With the vast imbalance between the number of Chinese men and women in that period, noted above, it was not unrealistic to depict instances of prostitution in the Chinese camps. James Ng reports in vol. 3 of Windows on a Chinese Past   that in 1881 there were 61 mixed marriages, in 1886  there were 93 and in 1896 there were 78, including de facto relationships, further that the peak for these marriages were over by the late 1880s. Ng further reports that in 1974  C A Price guessed that possibly half the early Chinese-European marriages in Australia and New Zealand involved "decent" women, the rest being with former prostitutes and the like for whom a marriage certificate was a handy for avoiding charges of vagrancy.[10] (This is an old twist antedating a more modern phenomenon of Chinese entering marriages of convenience or even sham marriages for the purpose of gaining entry to New Zealand and permanent residency, as depicted in the film Broken English (Gregor Nicholas 1995)).  Ng further quotes Alexander Don as stating in 1893 that three-fourths of such marriages brought ruin to one or both of the parties. A marriage like Wong's to a good Scottish woman and resulting in a happy family with mixed-blood children, was therefore, in reality, a rarity by 1895 - but possible.   


In the film, Chan meets and then becomes intimately acquainted with the magician's assistant/ "danceperson" Li, who is said to come from Australia,  of mixed race with an English dancer mother and a Chinese father driven off by the mob during race riots in Australia -   possibly the 1873 riots in Clunes near Ballarat[11] when Li would have been a child. While it is entirely understandable that the story introduced a female character as the "love-interest" for the male lead to play opposite, it is not clear why Li's character is of mixed race.  Perhaps it is to explain why a Chinese-looking girl is in an Australian circus; perhaps a bedroom encounter between Chan and a fully-European girl in a circus would be too exotic for the film's audience at that time (although the Geeling Ng, the actor playing Li was already notorious in the Chinese community after playing the sexualised role of China Girl in the  eponymous 1983 David Bowie music video.)


Perhaps the Chan/Li encounter was one of the scenes Tony Chuah (graphic and web designer and a younger member of the Chinese community) objected to when he criticised the film for "framing of Chan as a romantic hero" and "nostalgia for a Chinese ethnicity of the distant past" and "use of conceptions of Chineseness that verge on cliché."[12]  Regardless of which scenes he objected to (and he is not specific) Chuah's views have not had wide support and most reviewers and critics have not identified the same faults.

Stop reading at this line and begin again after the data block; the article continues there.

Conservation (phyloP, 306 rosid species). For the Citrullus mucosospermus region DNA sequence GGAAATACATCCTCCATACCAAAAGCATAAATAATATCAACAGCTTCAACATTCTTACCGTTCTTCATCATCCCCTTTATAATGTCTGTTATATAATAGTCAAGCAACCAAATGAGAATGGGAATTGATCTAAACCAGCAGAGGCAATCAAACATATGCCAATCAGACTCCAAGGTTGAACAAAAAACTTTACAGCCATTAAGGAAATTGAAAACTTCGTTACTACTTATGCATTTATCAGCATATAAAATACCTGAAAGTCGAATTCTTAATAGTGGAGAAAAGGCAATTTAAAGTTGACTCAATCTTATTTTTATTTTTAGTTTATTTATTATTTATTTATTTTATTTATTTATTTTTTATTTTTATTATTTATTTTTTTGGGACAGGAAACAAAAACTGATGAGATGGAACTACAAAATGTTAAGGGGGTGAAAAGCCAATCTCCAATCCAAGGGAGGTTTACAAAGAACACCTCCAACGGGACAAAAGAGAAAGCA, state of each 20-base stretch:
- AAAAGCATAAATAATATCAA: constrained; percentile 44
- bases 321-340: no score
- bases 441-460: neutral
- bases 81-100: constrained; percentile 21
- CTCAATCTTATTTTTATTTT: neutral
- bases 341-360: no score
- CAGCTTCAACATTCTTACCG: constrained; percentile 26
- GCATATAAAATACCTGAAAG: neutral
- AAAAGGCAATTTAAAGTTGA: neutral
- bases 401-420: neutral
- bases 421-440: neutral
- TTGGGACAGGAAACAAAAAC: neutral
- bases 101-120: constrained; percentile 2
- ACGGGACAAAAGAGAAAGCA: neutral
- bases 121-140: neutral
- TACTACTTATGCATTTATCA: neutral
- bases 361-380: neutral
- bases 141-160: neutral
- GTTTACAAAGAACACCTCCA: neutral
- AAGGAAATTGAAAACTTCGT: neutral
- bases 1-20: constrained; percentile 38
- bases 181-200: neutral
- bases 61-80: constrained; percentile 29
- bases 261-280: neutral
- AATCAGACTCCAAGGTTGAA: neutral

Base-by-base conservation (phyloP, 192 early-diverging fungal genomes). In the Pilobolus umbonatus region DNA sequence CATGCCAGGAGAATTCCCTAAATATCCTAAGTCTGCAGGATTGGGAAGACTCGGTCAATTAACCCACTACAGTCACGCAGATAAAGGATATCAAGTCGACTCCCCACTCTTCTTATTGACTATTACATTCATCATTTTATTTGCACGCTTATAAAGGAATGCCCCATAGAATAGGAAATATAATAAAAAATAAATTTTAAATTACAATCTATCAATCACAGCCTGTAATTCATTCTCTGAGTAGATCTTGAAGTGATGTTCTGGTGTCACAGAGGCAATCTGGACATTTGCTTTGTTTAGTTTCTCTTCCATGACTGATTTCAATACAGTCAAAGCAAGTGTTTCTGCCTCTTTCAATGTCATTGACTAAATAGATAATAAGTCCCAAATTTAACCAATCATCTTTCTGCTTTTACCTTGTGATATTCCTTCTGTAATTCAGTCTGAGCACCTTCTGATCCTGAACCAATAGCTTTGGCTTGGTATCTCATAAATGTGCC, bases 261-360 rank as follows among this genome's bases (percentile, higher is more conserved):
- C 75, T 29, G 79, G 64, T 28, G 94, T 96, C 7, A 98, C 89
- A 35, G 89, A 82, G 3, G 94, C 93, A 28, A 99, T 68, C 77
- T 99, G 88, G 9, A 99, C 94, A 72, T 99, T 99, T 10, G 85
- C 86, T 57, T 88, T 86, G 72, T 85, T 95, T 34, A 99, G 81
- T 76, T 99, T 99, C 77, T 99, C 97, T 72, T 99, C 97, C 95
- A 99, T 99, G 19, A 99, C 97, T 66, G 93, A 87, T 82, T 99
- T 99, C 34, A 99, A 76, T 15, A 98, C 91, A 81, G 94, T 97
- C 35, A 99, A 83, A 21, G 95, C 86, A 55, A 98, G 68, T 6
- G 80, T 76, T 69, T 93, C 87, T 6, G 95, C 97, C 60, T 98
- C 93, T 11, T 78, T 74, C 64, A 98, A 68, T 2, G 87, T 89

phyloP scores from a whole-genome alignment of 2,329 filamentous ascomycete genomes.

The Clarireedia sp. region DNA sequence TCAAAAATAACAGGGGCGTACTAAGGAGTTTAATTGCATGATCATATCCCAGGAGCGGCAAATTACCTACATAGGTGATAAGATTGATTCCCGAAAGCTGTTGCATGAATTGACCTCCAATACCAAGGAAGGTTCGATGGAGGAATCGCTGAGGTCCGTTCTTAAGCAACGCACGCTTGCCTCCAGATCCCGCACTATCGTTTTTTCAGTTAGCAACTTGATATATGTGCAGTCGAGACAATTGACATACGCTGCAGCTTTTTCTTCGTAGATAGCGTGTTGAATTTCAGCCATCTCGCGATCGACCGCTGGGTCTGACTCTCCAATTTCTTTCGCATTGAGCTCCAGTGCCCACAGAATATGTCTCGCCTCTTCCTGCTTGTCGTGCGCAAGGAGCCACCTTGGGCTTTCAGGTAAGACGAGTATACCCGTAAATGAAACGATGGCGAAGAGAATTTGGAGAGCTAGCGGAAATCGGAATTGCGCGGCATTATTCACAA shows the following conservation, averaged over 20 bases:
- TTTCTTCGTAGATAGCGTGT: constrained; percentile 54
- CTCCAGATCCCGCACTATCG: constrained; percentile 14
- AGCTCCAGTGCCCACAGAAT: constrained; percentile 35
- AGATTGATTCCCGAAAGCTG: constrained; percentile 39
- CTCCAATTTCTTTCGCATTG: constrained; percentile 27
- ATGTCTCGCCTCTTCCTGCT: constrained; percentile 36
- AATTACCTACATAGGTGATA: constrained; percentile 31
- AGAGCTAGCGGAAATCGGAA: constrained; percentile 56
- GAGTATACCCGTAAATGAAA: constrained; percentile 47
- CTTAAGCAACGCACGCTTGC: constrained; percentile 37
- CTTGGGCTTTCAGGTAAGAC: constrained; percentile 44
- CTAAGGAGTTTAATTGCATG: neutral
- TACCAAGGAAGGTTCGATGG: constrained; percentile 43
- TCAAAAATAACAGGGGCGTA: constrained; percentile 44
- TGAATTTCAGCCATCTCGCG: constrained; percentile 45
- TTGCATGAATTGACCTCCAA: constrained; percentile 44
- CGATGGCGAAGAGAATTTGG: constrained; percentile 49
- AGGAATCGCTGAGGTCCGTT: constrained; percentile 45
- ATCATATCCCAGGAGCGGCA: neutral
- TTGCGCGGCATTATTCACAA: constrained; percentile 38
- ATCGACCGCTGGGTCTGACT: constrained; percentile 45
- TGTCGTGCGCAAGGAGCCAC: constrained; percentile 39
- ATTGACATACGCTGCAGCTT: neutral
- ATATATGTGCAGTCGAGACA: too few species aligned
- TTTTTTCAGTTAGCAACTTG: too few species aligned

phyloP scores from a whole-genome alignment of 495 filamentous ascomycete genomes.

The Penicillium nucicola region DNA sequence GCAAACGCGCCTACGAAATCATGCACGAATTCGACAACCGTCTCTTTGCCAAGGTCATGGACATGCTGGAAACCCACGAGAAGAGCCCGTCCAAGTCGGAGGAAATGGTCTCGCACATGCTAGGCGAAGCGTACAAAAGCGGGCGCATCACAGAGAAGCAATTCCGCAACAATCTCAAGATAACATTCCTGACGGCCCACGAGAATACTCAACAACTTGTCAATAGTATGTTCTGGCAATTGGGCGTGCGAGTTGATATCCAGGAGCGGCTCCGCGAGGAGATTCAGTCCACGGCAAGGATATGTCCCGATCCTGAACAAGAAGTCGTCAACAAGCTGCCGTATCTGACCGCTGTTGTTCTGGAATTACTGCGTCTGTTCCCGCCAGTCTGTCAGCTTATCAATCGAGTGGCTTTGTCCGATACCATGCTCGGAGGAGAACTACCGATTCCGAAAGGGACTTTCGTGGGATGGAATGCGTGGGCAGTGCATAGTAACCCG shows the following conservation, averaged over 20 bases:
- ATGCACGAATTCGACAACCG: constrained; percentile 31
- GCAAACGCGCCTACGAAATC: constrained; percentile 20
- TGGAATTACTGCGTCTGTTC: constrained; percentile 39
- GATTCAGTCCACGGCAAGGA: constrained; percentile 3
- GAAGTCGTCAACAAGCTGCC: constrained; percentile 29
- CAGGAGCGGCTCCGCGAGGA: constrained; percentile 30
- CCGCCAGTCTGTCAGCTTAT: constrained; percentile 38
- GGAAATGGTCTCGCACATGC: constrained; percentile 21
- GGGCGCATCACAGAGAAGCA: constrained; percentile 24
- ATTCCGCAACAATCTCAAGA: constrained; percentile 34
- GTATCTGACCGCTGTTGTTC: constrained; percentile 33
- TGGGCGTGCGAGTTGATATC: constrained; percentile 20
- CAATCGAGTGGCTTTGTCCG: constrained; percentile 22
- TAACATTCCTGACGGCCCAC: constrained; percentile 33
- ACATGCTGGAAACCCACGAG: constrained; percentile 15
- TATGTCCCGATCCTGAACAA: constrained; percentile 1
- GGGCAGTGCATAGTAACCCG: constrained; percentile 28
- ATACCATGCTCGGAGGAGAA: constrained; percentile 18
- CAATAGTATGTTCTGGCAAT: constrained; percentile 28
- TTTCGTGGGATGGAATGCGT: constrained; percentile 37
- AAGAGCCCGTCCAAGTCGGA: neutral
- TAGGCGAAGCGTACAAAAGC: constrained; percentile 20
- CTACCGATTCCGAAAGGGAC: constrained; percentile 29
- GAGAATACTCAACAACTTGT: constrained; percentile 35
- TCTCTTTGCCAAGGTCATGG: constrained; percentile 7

On the contrary Helene Wong (recently retired from the New Zealand Film Commission) in her 26 September 1995 Clinton Roper Peace Lecture explained the role of Li in presenting an alternative view of Chineseness: 


We are seeing more Asian films from overseas on our screens, with a diversity of characters who aren't one-dimensional. In our own film and television industry there is the odd rare sighting - the film Illustrious Energy had an independent young circus performer who liked to dress as a man;


Perhaps as cultural advisor for the film, she had something to do with that.


In effect Chuah, claiming to be an insider, was rather predictably criticising a film ostensibly made by an outsider, while Helene Wong, as project consultant, and also an insider, was trying to consciously introducing a modern aspect to a story located at the very being of the history of the Chinese in New Zealand.  She is aware of the insider/outsider dichotomy and is clear what is required:


"What this means is not only bringing through images that are positive, diverse and authentic, but also encouraging young Asians to take up careers in the media themselves, so they can tell our stories with their own unique perspective. I'm talking about writers, film-makers, artists, performers... perhaps even talkback radio hosts. We've got enough Chinese doctors and accountants - let's get some story-tellers going. I know they're out there, especially amongst the fourth and fifth generations, but they need encouragement from their own people, their parents, their teachers, as well as those in the media."[13]


While European "outsiders" were in control of the film (as producer, director, scriptwriter and indeed funder), Chinese "insider" did have  important roles as the principal actors and Helene Wong as project advisor. It is also extremely likely that James Ng who had been researching Alexander Don's diaries and related historical records for many years would have influenced the tone and direction of the script, so uncannily does the film anticipate Ng's Windows on a Chinese Past.